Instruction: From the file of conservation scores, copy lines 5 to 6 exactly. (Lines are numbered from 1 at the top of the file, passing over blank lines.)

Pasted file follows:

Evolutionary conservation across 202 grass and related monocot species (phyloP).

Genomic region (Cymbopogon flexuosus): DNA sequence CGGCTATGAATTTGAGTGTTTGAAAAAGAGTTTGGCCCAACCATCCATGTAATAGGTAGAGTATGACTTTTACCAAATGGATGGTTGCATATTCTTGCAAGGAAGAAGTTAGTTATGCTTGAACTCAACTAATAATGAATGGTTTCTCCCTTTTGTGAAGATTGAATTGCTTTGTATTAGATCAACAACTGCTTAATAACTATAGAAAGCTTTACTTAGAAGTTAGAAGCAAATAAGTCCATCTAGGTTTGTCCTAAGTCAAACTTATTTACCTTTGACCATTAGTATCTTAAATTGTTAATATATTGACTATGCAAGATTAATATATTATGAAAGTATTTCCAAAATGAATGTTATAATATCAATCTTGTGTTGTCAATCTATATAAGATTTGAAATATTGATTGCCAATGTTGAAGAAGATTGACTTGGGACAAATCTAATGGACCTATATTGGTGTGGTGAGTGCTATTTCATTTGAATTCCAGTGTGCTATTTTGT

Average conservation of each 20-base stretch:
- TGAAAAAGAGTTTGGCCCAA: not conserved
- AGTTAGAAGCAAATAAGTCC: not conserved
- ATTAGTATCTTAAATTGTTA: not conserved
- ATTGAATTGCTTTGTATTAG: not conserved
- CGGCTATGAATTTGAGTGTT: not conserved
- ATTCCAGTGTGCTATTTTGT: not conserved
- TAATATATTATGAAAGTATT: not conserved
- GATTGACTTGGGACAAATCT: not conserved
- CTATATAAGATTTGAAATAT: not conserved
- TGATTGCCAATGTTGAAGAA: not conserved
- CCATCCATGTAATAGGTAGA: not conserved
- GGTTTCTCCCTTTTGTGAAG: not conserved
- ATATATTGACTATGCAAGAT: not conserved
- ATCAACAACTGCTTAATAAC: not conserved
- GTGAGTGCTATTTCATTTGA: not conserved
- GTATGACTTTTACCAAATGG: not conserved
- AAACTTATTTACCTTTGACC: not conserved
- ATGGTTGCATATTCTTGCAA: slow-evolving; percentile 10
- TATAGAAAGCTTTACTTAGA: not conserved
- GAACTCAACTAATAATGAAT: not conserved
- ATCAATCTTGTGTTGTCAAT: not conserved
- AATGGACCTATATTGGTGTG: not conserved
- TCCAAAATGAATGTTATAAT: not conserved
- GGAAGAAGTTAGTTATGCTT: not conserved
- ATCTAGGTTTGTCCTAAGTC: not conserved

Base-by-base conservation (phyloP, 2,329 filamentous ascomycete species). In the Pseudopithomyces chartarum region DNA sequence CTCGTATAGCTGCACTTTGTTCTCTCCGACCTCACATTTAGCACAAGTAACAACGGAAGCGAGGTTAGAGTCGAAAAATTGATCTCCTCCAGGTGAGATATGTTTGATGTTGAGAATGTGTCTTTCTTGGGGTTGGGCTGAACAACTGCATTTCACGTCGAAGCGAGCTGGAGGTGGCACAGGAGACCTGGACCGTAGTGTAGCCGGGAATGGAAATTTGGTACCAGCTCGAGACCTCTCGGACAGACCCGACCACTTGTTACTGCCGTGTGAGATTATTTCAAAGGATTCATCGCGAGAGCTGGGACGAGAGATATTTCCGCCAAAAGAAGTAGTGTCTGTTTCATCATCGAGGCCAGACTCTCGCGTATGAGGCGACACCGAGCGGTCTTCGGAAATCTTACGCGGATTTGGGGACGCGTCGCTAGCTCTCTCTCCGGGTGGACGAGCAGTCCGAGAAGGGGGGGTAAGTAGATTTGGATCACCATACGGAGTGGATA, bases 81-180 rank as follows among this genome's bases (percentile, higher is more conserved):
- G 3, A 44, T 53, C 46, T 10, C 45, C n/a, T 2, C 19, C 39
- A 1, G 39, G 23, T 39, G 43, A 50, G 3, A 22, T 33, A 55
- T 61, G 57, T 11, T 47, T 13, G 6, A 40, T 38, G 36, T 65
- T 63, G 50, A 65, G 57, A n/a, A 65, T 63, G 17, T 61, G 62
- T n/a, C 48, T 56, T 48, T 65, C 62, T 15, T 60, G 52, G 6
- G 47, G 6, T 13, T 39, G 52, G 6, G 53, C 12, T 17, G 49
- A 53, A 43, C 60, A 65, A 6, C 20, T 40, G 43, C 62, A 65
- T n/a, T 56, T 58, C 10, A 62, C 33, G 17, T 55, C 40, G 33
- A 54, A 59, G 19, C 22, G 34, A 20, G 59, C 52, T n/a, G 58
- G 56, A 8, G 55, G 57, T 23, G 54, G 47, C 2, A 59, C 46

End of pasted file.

- AGTTAGAAGCAAATAAGTCC: not conserved
- ATTAGTATCTTAAATTGTTA: not conserved